NATO jets bombed an industrial zone, a key highway, a military airport and other targets across Yugoslavia today, while U.S. authorities released two Yugoslav prisoners of war. Serbian media reported today NATO attacked the Batajnica military airport northwest of Belgrade, a settlement in Central Serbia, a bridge and a factory. The state-run Tanjug news agency said the strikes damaged dozens of residential buildings, a bus station, a cigarette factory and a printing plant. There were no reports of casualties.
On the diplomatic front, German Chancellor Gerhard Schröder and Italian premier agreed today to back up a Russian-Finnish diplomatic mission and call for a new U.N. resolution on Kosovo. Schröder, as well as the Italian premier, also urged the U.N. Security Council to adopt a resolution requiring the withdraw of Yugoslav forces from Kosovo, acceptance of an international peacekeeping force, and the return of the tens of thousands of refugees who fled Kosovo. The Italian premier, Massimo D’Alema said NATO would temporarily halt the bombing campaign, which is nearing the two-month mark, if the U.N. resolution passes. He said, if Belgrade still resisted, then the United Nations would have the authority to send ground troops into Yugoslavia. Schröder flatly ruled out the possibility of sending in ground troops if Yugoslavia remains defiant. The German chancellor said, "We can’t even consider it."
Public support for the air war in Yugoslavia is softening, and a majority of Americans believe the United States and its NATO allies should negotiate a settlement with Yugoslav President Slobodan Milosevic to end the fighting. This according to a new Washington Post/ABC News poll. The poll found, in public perception of his handling of the Kosovo crisis, Clinton has suffered somewhat in recent weeks. Barely half of those interviewed say they approve of the way he’s handling the situation, down from 56 percent three weeks ago. The proportion of Americans opposed to Clinton’s management of the crisis has increased to 41 percent in three weeks.
Ehud Barak, a much-decorated former general who has pledged to revive the Middle East peace process, swept to a landslide victory in Israeli national elections yesterday over Prime Minister Benjamin Netanyahu and his right-wing Likud party. A protégé of the late Prime Minister Yitzhak Rabin, Barak has presented himself as heir to the assassinated leader’s legacy, vowing to pursue a final peace settlement with the Palestinians, reach agreements with Israel’s Arab neighbors, and slow the growth of Jewish settlements in the West Bank. Arab pleasure at the defeat of Israeli Prime Minister Netanyahu was strongly tempered today by warnings the policies of his successor remain largely unknown. Syria, a key to regional peace, called on Barak to break with previous policies. He must then "play his peace cards swiftly, if he has any," and make his intentions clear. This according to the official Syria Times, a quote. The most optimistic views, from Egyptians, whose country has a peace treaty with Israel, were countered by concerns the former army commander, Barak, would take an uncompromising position in peace talks. Qatar’s daily newspaper said, "Netanyahu’s defeat should not make us over-optimistic, as Barak has not presented in his speeches and statements anything different to Netanyahu." It went on to say, "Barak’s win will not mean anything for the Arabs and their causes if it is not translated into truthful intentions and a real move to end tensions in the region."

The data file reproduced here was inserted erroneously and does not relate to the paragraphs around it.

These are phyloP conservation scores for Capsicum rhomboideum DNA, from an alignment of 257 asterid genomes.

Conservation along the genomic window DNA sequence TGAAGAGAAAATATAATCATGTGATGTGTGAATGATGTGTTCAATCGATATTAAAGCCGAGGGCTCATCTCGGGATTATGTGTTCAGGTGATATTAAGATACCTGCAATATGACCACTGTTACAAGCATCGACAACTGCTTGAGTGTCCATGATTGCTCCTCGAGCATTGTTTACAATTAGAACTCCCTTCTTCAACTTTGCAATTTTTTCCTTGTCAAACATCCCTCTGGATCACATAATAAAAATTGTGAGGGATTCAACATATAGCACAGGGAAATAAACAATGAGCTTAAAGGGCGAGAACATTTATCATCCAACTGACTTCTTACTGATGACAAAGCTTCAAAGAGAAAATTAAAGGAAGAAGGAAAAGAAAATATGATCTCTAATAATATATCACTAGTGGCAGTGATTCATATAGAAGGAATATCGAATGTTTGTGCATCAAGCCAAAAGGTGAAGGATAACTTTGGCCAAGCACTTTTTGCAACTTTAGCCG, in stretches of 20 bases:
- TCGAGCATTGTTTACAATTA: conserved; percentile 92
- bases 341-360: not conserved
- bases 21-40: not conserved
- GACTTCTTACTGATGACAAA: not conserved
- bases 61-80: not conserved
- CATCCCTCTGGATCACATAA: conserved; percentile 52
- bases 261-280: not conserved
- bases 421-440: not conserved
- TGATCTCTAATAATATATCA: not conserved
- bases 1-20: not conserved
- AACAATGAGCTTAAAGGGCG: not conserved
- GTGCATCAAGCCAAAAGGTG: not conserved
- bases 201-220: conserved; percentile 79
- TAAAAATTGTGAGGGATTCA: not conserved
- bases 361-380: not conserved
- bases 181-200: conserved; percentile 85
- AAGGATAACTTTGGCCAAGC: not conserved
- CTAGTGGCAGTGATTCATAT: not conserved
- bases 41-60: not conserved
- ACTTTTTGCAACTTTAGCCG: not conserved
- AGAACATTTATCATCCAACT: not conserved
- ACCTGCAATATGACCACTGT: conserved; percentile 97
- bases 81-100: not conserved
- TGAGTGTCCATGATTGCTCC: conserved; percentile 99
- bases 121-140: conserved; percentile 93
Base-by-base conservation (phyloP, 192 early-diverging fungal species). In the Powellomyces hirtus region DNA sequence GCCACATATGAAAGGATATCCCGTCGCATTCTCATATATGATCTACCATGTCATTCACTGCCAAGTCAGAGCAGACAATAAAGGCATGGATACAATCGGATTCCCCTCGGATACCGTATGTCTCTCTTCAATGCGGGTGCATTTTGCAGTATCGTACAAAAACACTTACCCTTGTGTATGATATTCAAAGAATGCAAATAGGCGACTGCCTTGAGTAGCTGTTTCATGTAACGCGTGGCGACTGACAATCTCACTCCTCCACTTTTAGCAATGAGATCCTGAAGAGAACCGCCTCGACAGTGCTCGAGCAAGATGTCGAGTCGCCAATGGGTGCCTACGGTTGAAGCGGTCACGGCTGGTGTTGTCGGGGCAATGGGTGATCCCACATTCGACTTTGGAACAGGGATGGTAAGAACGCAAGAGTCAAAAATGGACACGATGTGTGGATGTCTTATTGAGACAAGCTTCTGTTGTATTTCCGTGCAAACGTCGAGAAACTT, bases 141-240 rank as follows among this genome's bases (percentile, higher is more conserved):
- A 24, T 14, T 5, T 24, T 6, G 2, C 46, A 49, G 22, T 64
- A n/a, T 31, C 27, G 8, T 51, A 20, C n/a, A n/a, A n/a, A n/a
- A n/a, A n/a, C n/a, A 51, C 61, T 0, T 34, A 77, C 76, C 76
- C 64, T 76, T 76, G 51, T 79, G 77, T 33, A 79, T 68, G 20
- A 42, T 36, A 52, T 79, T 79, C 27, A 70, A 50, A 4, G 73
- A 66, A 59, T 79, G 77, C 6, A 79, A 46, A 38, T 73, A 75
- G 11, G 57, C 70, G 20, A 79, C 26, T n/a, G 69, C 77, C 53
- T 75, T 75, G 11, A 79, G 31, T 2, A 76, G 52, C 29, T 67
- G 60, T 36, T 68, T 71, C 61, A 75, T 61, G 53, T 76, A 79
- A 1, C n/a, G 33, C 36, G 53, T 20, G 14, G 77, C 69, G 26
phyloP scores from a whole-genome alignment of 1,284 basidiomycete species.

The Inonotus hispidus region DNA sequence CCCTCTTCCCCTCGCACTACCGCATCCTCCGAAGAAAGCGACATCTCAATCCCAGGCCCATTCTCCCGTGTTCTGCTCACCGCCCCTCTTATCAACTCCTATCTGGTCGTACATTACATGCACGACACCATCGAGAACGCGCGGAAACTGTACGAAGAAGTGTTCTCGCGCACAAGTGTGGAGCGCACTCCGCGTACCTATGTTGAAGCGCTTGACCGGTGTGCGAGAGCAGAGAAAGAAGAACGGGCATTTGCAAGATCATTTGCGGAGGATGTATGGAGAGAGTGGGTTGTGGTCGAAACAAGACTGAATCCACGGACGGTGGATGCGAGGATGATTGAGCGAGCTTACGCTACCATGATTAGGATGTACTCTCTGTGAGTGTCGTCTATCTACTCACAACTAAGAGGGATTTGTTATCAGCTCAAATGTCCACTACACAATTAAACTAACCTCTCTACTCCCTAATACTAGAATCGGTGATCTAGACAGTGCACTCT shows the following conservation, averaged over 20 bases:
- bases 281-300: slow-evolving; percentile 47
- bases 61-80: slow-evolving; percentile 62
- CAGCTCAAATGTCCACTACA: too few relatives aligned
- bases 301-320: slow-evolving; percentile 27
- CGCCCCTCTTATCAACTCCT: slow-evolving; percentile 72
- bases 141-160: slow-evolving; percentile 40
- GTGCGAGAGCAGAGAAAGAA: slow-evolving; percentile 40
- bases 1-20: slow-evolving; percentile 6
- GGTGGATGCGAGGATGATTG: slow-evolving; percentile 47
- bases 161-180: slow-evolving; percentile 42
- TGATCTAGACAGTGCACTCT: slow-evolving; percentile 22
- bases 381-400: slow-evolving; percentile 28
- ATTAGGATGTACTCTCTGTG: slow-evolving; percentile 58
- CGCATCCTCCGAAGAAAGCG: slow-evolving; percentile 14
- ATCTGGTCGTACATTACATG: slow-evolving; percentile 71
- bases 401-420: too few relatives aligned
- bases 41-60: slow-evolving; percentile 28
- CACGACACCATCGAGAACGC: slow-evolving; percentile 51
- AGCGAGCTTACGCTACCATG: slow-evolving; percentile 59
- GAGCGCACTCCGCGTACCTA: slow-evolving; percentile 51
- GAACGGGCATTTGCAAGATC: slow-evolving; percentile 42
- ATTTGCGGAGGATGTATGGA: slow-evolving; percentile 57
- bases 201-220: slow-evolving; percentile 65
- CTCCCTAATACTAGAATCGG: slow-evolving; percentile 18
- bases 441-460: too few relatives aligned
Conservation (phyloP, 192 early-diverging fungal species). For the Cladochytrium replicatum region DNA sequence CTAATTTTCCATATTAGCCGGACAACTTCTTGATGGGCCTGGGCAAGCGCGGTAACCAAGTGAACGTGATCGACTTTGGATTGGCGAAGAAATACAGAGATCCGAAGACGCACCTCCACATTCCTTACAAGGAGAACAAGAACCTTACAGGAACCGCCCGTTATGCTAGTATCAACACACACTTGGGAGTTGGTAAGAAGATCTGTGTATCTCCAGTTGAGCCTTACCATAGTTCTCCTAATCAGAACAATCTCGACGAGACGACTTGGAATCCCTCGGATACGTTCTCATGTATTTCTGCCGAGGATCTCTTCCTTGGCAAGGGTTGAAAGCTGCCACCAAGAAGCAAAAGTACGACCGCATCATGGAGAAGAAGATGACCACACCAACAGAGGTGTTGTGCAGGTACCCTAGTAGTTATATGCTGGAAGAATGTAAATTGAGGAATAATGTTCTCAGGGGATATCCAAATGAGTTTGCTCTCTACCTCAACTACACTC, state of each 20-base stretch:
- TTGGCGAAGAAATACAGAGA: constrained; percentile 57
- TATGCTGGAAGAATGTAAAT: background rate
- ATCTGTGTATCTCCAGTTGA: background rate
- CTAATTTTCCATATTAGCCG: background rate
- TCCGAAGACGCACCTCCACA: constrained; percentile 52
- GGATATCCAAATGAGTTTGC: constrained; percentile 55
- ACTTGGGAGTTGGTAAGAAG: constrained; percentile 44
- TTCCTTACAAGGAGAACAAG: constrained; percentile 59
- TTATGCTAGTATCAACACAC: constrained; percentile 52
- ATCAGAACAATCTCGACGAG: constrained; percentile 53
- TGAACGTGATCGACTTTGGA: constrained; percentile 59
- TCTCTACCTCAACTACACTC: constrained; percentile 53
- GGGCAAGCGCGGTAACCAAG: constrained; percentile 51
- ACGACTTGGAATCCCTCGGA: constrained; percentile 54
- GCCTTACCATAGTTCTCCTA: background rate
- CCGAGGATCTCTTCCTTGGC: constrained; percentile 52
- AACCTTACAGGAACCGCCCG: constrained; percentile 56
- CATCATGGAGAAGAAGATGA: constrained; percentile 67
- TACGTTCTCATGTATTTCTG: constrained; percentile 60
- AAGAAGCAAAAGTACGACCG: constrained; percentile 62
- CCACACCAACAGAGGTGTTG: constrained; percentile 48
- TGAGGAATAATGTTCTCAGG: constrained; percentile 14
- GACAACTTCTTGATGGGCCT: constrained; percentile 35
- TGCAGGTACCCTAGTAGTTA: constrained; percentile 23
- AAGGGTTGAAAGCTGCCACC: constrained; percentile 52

The Supreme Court struck down a California law that limits welfare benefits to new residents. On a seven-to-two vote, the justices declared unconstitutional a statute that prohibits welfare recipients during their first year of residency from receiving more benefits than they received in states where they previously lived. The high court also made it harder for federal judges to strike down election districts for being racially gerrymandered. The justices reversed a lower court decision that North Carolina’s 12th congressional district was unlawfully drawn in 1997. The decision puts district courts on notice that more than circumstantial evidence that race was the primary consideration is required before redistricting can be invalidated.
Amnesty International says the use of capital punishment in the United States turns on the issue of race, leaving black defendants condemned to die more frequently than whites and causing white victims to be avenged more severely than blacks. In a new report being released at a conference in Ghana today, the international human rights group, a longtime advocate of abolishing capital punishment, asserts that minorities face bias "at every step of the judicial process in the United States."